Artur Davis was never going to have an easy time becoming the first black governor of highly white, highly Republican Alabama. But in the end, he wasn't even able to make it past the first round, losing to Ron Sparks in last night's primary by a significant margin, after having dominated in the polls up until the eve of the election. How did such a charismatic and well-qualified pol, once considered a rising star in the Democratic party, allow his entire political career--his seat in Congress, his gubernatorial aspirations, his favor in national politics--to fizzle out?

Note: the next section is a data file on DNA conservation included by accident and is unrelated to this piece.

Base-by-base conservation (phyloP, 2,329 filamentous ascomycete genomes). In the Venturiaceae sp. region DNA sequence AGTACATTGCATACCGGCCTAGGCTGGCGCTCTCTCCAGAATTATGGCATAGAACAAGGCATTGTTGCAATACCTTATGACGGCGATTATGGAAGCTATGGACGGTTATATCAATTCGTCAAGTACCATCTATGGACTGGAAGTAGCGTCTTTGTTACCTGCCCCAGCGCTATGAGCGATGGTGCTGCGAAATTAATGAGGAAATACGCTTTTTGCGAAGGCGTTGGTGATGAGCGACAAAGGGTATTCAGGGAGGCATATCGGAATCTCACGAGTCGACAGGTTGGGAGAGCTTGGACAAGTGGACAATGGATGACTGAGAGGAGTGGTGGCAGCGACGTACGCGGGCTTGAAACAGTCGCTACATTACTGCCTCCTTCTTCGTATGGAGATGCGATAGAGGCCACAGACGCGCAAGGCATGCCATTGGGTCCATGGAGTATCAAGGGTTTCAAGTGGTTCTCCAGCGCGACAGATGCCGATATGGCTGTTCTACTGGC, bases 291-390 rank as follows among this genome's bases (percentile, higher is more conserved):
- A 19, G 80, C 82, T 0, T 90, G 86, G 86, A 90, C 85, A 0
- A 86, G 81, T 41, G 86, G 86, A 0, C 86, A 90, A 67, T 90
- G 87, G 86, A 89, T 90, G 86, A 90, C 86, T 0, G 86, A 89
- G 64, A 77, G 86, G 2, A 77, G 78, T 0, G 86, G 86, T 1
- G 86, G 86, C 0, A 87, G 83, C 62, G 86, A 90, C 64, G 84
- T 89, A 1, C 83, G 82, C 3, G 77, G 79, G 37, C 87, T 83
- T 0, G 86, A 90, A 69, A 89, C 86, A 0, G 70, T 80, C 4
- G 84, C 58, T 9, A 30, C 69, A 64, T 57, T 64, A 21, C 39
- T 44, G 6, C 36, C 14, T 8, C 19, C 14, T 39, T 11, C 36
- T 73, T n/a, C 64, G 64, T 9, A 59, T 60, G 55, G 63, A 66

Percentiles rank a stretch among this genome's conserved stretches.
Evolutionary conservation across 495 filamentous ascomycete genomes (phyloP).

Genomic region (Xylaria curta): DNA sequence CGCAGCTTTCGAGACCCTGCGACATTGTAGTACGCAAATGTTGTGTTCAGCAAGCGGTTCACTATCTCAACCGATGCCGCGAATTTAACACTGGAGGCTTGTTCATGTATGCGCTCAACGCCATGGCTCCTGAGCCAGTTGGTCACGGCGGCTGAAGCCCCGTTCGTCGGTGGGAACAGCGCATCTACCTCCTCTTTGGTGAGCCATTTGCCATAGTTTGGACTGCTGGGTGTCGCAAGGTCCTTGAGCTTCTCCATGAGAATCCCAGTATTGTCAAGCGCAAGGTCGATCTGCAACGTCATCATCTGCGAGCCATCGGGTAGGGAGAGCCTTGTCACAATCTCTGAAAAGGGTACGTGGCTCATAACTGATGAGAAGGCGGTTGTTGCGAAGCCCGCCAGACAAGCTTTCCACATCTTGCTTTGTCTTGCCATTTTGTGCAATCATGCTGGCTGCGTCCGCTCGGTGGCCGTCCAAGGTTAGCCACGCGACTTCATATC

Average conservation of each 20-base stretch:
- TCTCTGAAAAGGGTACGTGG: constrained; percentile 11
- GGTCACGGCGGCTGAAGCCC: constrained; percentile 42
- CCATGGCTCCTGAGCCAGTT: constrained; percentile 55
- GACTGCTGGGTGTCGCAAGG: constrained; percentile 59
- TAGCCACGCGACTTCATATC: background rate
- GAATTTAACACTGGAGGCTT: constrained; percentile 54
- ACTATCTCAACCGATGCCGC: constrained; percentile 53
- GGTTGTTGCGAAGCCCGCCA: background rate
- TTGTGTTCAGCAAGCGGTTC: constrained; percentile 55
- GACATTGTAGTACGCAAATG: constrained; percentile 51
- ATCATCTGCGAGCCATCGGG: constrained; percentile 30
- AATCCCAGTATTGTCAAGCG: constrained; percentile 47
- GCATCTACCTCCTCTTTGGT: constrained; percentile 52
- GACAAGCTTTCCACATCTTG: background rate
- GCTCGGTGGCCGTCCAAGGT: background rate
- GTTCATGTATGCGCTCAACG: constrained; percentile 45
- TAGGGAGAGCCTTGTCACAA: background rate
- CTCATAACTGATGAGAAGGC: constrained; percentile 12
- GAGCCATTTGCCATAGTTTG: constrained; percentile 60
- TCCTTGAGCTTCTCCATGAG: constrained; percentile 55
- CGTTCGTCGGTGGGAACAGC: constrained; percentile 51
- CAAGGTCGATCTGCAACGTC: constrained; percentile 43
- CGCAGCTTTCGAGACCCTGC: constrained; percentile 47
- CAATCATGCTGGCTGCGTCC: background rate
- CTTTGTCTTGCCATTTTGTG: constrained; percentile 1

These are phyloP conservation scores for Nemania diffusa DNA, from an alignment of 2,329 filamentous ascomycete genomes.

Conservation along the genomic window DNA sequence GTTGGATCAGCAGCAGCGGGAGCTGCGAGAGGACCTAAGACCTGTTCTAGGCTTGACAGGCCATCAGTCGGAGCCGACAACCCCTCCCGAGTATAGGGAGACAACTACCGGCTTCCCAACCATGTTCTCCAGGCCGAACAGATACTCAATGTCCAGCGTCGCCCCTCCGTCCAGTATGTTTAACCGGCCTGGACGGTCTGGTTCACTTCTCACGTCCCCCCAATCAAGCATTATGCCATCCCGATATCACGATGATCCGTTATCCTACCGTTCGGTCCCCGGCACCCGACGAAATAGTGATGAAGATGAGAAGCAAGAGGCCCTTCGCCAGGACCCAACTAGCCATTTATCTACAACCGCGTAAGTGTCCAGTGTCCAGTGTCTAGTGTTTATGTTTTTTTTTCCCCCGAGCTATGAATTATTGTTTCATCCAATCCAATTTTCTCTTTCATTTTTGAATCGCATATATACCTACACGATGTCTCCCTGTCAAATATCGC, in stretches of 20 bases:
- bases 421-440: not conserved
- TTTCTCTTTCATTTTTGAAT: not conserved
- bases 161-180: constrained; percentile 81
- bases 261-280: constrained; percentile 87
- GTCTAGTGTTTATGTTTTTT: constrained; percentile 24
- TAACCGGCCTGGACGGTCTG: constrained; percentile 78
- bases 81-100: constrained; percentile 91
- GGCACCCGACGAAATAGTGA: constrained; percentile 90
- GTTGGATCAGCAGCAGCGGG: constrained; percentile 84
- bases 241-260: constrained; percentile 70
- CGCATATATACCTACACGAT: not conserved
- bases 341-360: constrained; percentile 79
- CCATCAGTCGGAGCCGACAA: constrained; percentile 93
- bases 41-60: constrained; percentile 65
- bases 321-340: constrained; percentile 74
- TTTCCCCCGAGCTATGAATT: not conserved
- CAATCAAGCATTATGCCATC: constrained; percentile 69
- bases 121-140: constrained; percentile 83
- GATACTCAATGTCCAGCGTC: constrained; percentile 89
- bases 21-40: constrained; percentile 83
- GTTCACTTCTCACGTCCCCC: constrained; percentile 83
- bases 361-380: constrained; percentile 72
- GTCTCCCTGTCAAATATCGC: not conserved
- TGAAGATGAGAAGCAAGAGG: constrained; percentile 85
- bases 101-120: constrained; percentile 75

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Alabama political veterans say his major error was seeking to distance himself from Democrats--and particularly influential black organizations--at an early stage in the campaign, sacrificing principles for politics and taking for granted the very people who ultimately turned on him. Davis assumed--or took a huge gamble--that the historical promise of becoming Alabama's first black governor would be enough to rally his base--despite black leaders' endorsement of his white opponent--and that he could pre-emptively move to the right ahead of the general election in at times craven ways. He was wrong.